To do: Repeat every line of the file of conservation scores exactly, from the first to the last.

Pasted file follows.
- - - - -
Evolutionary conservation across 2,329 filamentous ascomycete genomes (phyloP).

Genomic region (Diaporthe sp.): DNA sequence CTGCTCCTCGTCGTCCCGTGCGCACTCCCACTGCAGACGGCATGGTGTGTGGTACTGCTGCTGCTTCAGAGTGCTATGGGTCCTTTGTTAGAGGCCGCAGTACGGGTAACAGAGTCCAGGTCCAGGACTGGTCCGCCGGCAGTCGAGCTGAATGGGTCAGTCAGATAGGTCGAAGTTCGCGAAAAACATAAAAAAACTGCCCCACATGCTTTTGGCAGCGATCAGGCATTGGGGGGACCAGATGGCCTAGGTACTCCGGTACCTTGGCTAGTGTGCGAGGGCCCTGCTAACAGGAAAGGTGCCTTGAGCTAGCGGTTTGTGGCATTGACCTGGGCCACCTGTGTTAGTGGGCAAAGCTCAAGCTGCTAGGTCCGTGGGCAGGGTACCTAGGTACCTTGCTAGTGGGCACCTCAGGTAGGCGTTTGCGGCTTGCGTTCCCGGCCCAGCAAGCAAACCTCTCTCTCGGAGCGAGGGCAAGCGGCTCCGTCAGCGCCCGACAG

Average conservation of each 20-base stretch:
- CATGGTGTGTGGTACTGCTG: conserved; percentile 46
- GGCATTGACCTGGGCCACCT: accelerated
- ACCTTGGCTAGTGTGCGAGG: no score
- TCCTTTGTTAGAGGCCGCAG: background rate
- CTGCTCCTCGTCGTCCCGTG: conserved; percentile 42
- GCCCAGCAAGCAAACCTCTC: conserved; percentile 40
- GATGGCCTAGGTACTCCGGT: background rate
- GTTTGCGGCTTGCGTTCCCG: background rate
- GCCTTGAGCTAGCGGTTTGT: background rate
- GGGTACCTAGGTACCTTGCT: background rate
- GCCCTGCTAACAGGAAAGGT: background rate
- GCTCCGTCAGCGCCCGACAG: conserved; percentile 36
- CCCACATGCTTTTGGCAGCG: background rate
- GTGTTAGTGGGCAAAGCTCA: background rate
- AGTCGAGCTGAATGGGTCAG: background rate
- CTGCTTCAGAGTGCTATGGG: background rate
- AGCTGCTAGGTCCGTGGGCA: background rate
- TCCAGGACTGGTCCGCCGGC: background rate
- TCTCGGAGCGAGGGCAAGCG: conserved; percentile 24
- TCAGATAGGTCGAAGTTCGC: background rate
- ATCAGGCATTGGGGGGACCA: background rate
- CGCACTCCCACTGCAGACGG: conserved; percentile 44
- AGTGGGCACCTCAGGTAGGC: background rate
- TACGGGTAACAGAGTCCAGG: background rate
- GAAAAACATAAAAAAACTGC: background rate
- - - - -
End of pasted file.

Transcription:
Evolutionary conservation across 2,329 filamentous ascomycete genomes (phyloP).

Genomic region (Diaporthe sp.): DNA sequence CTGCTCCTCGTCGTCCCGTGCGCACTCCCACTGCAGACGGCATGGTGTGTGGTACTGCTGCTGCTTCAGAGTGCTATGGGTCCTTTGTTAGAGGCCGCAGTACGGGTAACAGAGTCCAGGTCCAGGACTGGTCCGCCGGCAGTCGAGCTGAATGGGTCAGTCAGATAGGTCGAAGTTCGCGAAAAACATAAAAAAACTGCCCCACATGCTTTTGGCAGCGATCAGGCATTGGGGGGACCAGATGGCCTAGGTACTCCGGTACCTTGGCTAGTGTGCGAGGGCCCTGCTAACAGGAAAGGTGCCTTGAGCTAGCGGTTTGTGGCATTGACCTGGGCCACCTGTGTTAGTGGGCAAAGCTCAAGCTGCTAGGTCCGTGGGCAGGGTACCTAGGTACCTTGCTAGTGGGCACCTCAGGTAGGCGTTTGCGGCTTGCGTTCCCGGCCCAGCAAGCAAACCTCTCTCTCGGAGCGAGGGCAAGCGGCTCCGTCAGCGCCCGACAG

Average conservation of each 20-base stretch:
- CATGGTGTGTGGTACTGCTG: conserved; percentile 46
- GGCATTGACCTGGGCCACCT: accelerated
- ACCTTGGCTAGTGTGCGAGG: no score
- TCCTTTGTTAGAGGCCGCAG: background rate
- CTGCTCCTCGTCGTCCCGTG: conserved; percentile 42
- GCCCAGCAAGCAAACCTCTC: conserved; percentile 40
- GATGGCCTAGGTACTCCGGT: background rate
- GTTTGCGGCTTGCGTTCCCG: background rate
- GCCTTGAGCTAGCGGTTTGT: background rate
- GGGTACCTAGGTACCTTGCT: background rate
- GCCCTGCTAACAGGAAAGGT: background rate
- GCTCCGTCAGCGCCCGACAG: conserved; percentile 36
- CCCACATGCTTTTGGCAGCG: background rate
- GTGTTAGTGGGCAAAGCTCA: background rate
- AGTCGAGCTGAATGGGTCAG: background rate
- CTGCTTCAGAGTGCTATGGG: background rate
- AGCTGCTAGGTCCGTGGGCA: background rate
- TCCAGGACTGGTCCGCCGGC: background rate
- TCTCGGAGCGAGGGCAAGCG: conserved; percentile 24
- TCAGATAGGTCGAAGTTCGC: background rate
- ATCAGGCATTGGGGGGACCA: background rate
- CGCACTCCCACTGCAGACGG: conserved; percentile 44
- AGTGGGCACCTCAGGTAGGC: background rate
- TACGGGTAACAGAGTCCAGG: background rate
- GAAAAACATAAAAAAACTGC: background rate